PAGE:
Need for Speed: Heat Review — Perpetually Spinning Its Wheels
This is not the EA release you're looking for.
The Need for Speed franchise has had its share of great titles over the years. The original Hot Pursuit was an incredible showcase for the PS1. Most Wanted brought cop chases back to the franchise in a fun open world. And Underground 2 remains one of my personal favorite racing games of all time. Unfortunately, with the exception of 2010’s NFS: Hot Pursuit, the series has mostly fallen off a cliff in terms of quality. EA doesn’t really seem to know what to do with the franchise and Need for Speed: Heat is yet another instance of this former genre titan spinning its wheels.
In fact, I’m not really sure why this game even exists. Or, at least, I’m not sure why they decided to release it in its current state. So much of Need for Speed: Heat feels half-baked that I can’t help but think that the higher-ups at EA decided the game wasn’t worth spending more resources on. So, they decided to just dump it out before Star Wars Jedi: Fallen Order and hope no one noticed.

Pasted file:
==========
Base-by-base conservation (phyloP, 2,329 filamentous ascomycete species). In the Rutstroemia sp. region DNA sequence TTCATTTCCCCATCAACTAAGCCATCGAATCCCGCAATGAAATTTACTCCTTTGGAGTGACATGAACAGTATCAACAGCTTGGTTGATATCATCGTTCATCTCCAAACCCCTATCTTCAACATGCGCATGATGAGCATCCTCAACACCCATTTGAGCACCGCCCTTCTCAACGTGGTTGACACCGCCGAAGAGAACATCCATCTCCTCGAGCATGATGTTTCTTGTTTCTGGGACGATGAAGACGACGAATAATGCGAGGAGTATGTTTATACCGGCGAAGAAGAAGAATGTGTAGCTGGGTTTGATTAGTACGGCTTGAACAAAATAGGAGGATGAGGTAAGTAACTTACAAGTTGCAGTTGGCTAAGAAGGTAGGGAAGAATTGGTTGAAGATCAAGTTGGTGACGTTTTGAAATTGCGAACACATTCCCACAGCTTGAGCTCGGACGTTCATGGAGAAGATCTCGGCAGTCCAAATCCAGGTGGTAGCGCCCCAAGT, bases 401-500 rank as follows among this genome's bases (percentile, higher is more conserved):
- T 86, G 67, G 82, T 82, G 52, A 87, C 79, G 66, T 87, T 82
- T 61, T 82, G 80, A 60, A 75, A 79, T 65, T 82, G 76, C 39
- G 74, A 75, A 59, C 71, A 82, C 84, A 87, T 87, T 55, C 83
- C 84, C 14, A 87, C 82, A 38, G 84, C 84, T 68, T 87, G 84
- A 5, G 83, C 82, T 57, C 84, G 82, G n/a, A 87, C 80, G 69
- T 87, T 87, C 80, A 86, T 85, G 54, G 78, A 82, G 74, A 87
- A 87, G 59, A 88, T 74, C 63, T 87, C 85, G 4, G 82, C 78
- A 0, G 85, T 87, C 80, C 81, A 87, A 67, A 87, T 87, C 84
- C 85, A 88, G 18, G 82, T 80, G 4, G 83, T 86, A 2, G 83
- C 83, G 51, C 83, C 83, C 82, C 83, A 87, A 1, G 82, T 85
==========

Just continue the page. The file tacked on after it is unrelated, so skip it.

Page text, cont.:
Heat’s big gimmick is the Dying Light-inspired day/night system. During the day, you race through sanctioned races in the streets of the fictional Palm City. While these take place on the streets, they’re cordoned off, so the police are happy to let you race to your heart’s content. However, the second you switch to nighttime, the police become blood-thirsty maniacs hellbent on doing everything in their power to ram you and your opponents off the roads.
On paper, the mechanic sounds sort of cool. You can imagine a game where driving around at night is harrowing, as you evade the cops in high-speed pursuits. However, in practice, the gimmick doesn’t add anything and really hampered any enjoyment I got from the gameplay.
You see, during the day, each race you win will give you “bank” (or, as normal people call it, money). This money lets you buy new cars, upgrade their various parts, and deck your ride out with new cosmetic parts. Unfortunately, Palm City’s economy operates under this weird system where your money is only good when you’ve built up a suitable “rep”. It doesn’t matter if you’re a millionaire willing to splash the cash on a new carburetor. If you haven’t done five races at nighttime, they won’t serve you.